Many factors for successful sentinel node biopsy have been demonstrated through various trials. Intradermal technique of injection has been found to be more successful than intraparenchymal injections. Similarly, a positive lymphoscintigraphy very nearly ensures sentinel lymph node location by the isotope. The use of blue dye has been more productive in outer quadrant tumors, but this is only if blue dye is used in isolation. If both blue dye and isotope is used in conjunction, the rates of successful detection remain the same. It has been found to be more successful in cases that have had some previous surgical biopsy procedure, than a concurrent one. Sentinel node detection is better in younger age groups than in older cases above the ages of 60, and becomes better when dual method is used. (Fey et al, 2001) These and many such findings are making surgeons better understand various techniques that can improve sentinel node outcomes.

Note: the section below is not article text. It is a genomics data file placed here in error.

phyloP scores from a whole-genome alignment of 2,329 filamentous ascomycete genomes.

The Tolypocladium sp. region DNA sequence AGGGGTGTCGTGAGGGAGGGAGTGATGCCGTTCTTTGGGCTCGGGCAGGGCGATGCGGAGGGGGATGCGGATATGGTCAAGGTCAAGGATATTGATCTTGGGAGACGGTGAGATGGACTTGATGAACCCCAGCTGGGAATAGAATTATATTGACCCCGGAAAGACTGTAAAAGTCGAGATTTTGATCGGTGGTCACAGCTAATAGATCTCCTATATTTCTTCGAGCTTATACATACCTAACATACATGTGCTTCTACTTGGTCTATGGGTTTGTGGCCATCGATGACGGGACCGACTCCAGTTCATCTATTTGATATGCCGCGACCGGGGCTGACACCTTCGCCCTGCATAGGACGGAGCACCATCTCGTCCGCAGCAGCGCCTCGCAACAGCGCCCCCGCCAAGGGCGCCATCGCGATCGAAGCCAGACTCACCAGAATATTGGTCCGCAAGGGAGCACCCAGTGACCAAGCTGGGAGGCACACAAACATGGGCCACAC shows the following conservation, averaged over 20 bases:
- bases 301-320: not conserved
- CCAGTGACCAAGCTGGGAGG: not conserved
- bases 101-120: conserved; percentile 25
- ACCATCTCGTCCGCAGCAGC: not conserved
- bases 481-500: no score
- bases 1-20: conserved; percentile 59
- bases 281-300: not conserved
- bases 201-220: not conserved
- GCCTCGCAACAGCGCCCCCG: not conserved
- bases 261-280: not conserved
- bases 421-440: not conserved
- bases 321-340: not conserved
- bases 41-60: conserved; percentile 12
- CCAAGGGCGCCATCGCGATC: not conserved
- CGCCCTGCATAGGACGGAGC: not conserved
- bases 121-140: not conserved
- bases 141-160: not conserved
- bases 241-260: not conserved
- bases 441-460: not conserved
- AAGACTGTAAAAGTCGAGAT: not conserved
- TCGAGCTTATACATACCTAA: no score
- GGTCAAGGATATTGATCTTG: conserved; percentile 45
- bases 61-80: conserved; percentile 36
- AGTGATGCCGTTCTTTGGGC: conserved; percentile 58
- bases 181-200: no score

Currently, the dyes used in sentinel node biopsy are broadly categorized into two types. The first is the blue dye called patent blue or isosulfan blue and the second is the introduction of radioactive substances and isotopes such as 99Tcm-Nanocoll , 99mTc-antimony trisulfide or 99mTc-sulfur colloid. The methodology for using these tracers is different, for example the isotopes are used prior to surgery and are injected around the tumor. This then is detected by the gamma probe, and later on the blue dye is injected to better aid in visualization and location of the nodes. (Tsopelas and Sutton, 2002) The injection technique used for this procedure is essentially separate injections for both dyes, but with the introduction of naphthol azo dyes and Evans blue dye, both can be injected simultaneously. It is important that the dye injected, be it a radiotracer or blue dye, must be able to attach itself and express itself within the lymph. This is difficult as the protein binding within lymph is lesser when compared to blood or plasma. Each dye currently used in sentinel procedures has its unique characteristics. For example, isosulfan blue is able to stain the lymph nodes better than other dyes such as methylene blue. This localization is enhanced particularly if nodes are undetectable in cases if Evan blue dye is incorporated simultaneously. Isosulface dye is able to traverse itself in the lymphatics rapidly, and for this reason, it is better to inject it just prior to surgery. The many dyes that have been investigated for rapid binding in the lymph include acid yellow 42, naphthol blue black, nitrazine yellow, chrysophenine, direct yellow 27 and reactive blue 4. Other stains include Evans blue and Chicago sky blue, with highest binding capacities in the lymph. (Tsopelas and Sutton, 2002)